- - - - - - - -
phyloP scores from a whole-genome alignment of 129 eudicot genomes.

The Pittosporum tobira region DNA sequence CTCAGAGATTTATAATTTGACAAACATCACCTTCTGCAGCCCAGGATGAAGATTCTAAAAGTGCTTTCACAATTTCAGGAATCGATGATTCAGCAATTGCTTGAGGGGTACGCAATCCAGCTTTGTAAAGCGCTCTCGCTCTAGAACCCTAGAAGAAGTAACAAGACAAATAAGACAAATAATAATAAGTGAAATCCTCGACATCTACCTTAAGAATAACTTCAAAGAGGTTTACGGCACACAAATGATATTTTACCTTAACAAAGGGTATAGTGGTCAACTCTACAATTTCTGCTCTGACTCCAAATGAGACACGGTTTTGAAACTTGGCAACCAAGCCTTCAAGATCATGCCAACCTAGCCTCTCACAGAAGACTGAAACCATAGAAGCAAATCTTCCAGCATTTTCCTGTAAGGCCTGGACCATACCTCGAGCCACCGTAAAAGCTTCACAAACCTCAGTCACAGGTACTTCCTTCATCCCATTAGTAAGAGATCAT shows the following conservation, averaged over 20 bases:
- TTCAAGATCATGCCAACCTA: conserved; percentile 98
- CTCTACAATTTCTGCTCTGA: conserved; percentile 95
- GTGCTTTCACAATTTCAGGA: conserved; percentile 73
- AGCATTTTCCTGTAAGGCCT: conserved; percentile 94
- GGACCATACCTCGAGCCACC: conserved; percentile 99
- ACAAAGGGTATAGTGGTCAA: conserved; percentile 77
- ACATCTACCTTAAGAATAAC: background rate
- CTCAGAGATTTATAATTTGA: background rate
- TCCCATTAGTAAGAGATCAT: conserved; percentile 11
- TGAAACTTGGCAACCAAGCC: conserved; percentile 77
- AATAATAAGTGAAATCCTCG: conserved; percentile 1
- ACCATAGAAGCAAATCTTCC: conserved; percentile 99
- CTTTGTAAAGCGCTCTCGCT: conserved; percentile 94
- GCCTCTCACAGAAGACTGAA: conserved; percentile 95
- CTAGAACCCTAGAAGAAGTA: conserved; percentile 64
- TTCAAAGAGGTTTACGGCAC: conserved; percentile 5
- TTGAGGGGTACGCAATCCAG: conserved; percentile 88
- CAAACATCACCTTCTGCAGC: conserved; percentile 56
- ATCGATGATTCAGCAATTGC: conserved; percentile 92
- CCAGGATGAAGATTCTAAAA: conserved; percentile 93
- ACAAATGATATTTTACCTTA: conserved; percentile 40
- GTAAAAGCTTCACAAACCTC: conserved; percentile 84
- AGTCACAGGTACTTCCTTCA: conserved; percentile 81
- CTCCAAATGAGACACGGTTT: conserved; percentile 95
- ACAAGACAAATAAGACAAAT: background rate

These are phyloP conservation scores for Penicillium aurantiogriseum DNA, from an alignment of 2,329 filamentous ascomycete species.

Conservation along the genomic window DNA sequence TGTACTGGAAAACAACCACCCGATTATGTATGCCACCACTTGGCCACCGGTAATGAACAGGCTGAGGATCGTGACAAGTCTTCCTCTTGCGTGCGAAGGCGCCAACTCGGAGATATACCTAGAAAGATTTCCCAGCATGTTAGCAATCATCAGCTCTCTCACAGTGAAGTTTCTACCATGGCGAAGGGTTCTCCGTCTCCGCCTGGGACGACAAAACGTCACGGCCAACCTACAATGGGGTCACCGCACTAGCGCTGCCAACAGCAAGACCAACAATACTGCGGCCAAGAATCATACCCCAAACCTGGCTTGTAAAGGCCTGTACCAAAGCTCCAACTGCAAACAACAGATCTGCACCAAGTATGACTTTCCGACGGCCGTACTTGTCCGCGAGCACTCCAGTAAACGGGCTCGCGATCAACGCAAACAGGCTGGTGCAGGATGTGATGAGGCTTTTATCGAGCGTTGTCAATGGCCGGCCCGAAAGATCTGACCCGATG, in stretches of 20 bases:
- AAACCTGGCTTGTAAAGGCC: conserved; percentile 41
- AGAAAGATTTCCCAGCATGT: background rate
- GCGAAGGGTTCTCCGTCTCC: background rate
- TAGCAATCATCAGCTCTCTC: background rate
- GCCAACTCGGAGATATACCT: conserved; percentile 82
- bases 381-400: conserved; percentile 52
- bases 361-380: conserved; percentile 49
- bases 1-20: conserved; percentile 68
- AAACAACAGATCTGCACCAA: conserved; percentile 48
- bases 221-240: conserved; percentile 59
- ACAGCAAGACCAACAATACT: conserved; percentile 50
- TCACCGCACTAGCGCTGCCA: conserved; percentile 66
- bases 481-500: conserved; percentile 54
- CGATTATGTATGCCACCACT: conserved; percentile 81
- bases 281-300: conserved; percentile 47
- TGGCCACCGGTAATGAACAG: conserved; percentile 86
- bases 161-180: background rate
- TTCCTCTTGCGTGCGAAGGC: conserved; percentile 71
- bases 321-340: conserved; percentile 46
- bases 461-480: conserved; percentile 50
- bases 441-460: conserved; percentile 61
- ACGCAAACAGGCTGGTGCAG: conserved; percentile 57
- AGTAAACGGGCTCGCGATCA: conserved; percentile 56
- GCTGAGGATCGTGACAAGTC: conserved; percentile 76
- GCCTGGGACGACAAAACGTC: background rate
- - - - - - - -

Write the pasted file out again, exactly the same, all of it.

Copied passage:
phyloP scores from a whole-genome alignment of 129 eudicot genomes.

The Pittosporum tobira region DNA sequence CTCAGAGATTTATAATTTGACAAACATCACCTTCTGCAGCCCAGGATGAAGATTCTAAAAGTGCTTTCACAATTTCAGGAATCGATGATTCAGCAATTGCTTGAGGGGTACGCAATCCAGCTTTGTAAAGCGCTCTCGCTCTAGAACCCTAGAAGAAGTAACAAGACAAATAAGACAAATAATAATAAGTGAAATCCTCGACATCTACCTTAAGAATAACTTCAAAGAGGTTTACGGCACACAAATGATATTTTACCTTAACAAAGGGTATAGTGGTCAACTCTACAATTTCTGCTCTGACTCCAAATGAGACACGGTTTTGAAACTTGGCAACCAAGCCTTCAAGATCATGCCAACCTAGCCTCTCACAGAAGACTGAAACCATAGAAGCAAATCTTCCAGCATTTTCCTGTAAGGCCTGGACCATACCTCGAGCCACCGTAAAAGCTTCACAAACCTCAGTCACAGGTACTTCCTTCATCCCATTAGTAAGAGATCAT shows the following conservation, averaged over 20 bases:
- TTCAAGATCATGCCAACCTA: conserved; percentile 98
- CTCTACAATTTCTGCTCTGA: conserved; percentile 95
- GTGCTTTCACAATTTCAGGA: conserved; percentile 73
- AGCATTTTCCTGTAAGGCCT: conserved; percentile 94
- GGACCATACCTCGAGCCACC: conserved; percentile 99
- ACAAAGGGTATAGTGGTCAA: conserved; percentile 77
- ACATCTACCTTAAGAATAAC: background rate
- CTCAGAGATTTATAATTTGA: background rate
- TCCCATTAGTAAGAGATCAT: conserved; percentile 11
- TGAAACTTGGCAACCAAGCC: conserved; percentile 77
- AATAATAAGTGAAATCCTCG: conserved; percentile 1
- ACCATAGAAGCAAATCTTCC: conserved; percentile 99
- CTTTGTAAAGCGCTCTCGCT: conserved; percentile 94
- GCCTCTCACAGAAGACTGAA: conserved; percentile 95
- CTAGAACCCTAGAAGAAGTA: conserved; percentile 64
- TTCAAAGAGGTTTACGGCAC: conserved; percentile 5
- TTGAGGGGTACGCAATCCAG: conserved; percentile 88
- CAAACATCACCTTCTGCAGC: conserved; percentile 56
- ATCGATGATTCAGCAATTGC: conserved; percentile 92
- CCAGGATGAAGATTCTAAAA: conserved; percentile 93
- ACAAATGATATTTTACCTTA: conserved; percentile 40
- GTAAAAGCTTCACAAACCTC: conserved; percentile 84
- AGTCACAGGTACTTCCTTCA: conserved; percentile 81
- CTCCAAATGAGACACGGTTT: conserved; percentile 95
- ACAAGACAAATAAGACAAAT: background rate

These are phyloP conservation scores for Penicillium aurantiogriseum DNA, from an alignment of 2,329 filamentous ascomycete species.

Conservation along the genomic window DNA sequence TGTACTGGAAAACAACCACCCGATTATGTATGCCACCACTTGGCCACCGGTAATGAACAGGCTGAGGATCGTGACAAGTCTTCCTCTTGCGTGCGAAGGCGCCAACTCGGAGATATACCTAGAAAGATTTCCCAGCATGTTAGCAATCATCAGCTCTCTCACAGTGAAGTTTCTACCATGGCGAAGGGTTCTCCGTCTCCGCCTGGGACGACAAAACGTCACGGCCAACCTACAATGGGGTCACCGCACTAGCGCTGCCAACAGCAAGACCAACAATACTGCGGCCAAGAATCATACCCCAAACCTGGCTTGTAAAGGCCTGTACCAAAGCTCCAACTGCAAACAACAGATCTGCACCAAGTATGACTTTCCGACGGCCGTACTTGTCCGCGAGCACTCCAGTAAACGGGCTCGCGATCAACGCAAACAGGCTGGTGCAGGATGTGATGAGGCTTTTATCGAGCGTTGTCAATGGCCGGCCCGAAAGATCTGACCCGATG, in stretches of 20 bases:
- AAACCTGGCTTGTAAAGGCC: conserved; percentile 41
- AGAAAGATTTCCCAGCATGT: background rate
- GCGAAGGGTTCTCCGTCTCC: background rate
- TAGCAATCATCAGCTCTCTC: background rate
- GCCAACTCGGAGATATACCT: conserved; percentile 82
- bases 381-400: conserved; percentile 52
- bases 361-380: conserved; percentile 49
- bases 1-20: conserved; percentile 68
- AAACAACAGATCTGCACCAA: conserved; percentile 48
- bases 221-240: conserved; percentile 59
- ACAGCAAGACCAACAATACT: conserved; percentile 50
- TCACCGCACTAGCGCTGCCA: conserved; percentile 66
- bases 481-500: conserved; percentile 54
- CGATTATGTATGCCACCACT: conserved; percentile 81
- bases 281-300: conserved; percentile 47
- TGGCCACCGGTAATGAACAG: conserved; percentile 86
- bases 161-180: background rate
- TTCCTCTTGCGTGCGAAGGC: conserved; percentile 71
- bases 321-340: conserved; percentile 46
- bases 461-480: conserved; percentile 50
- bases 441-460: conserved; percentile 61
- ACGCAAACAGGCTGGTGCAG: conserved; percentile 57
- AGTAAACGGGCTCGCGATCA: conserved; percentile 56
- GCTGAGGATCGTGACAAGTC: conserved; percentile 76
- GCCTGGGACGACAAAACGTC: background rate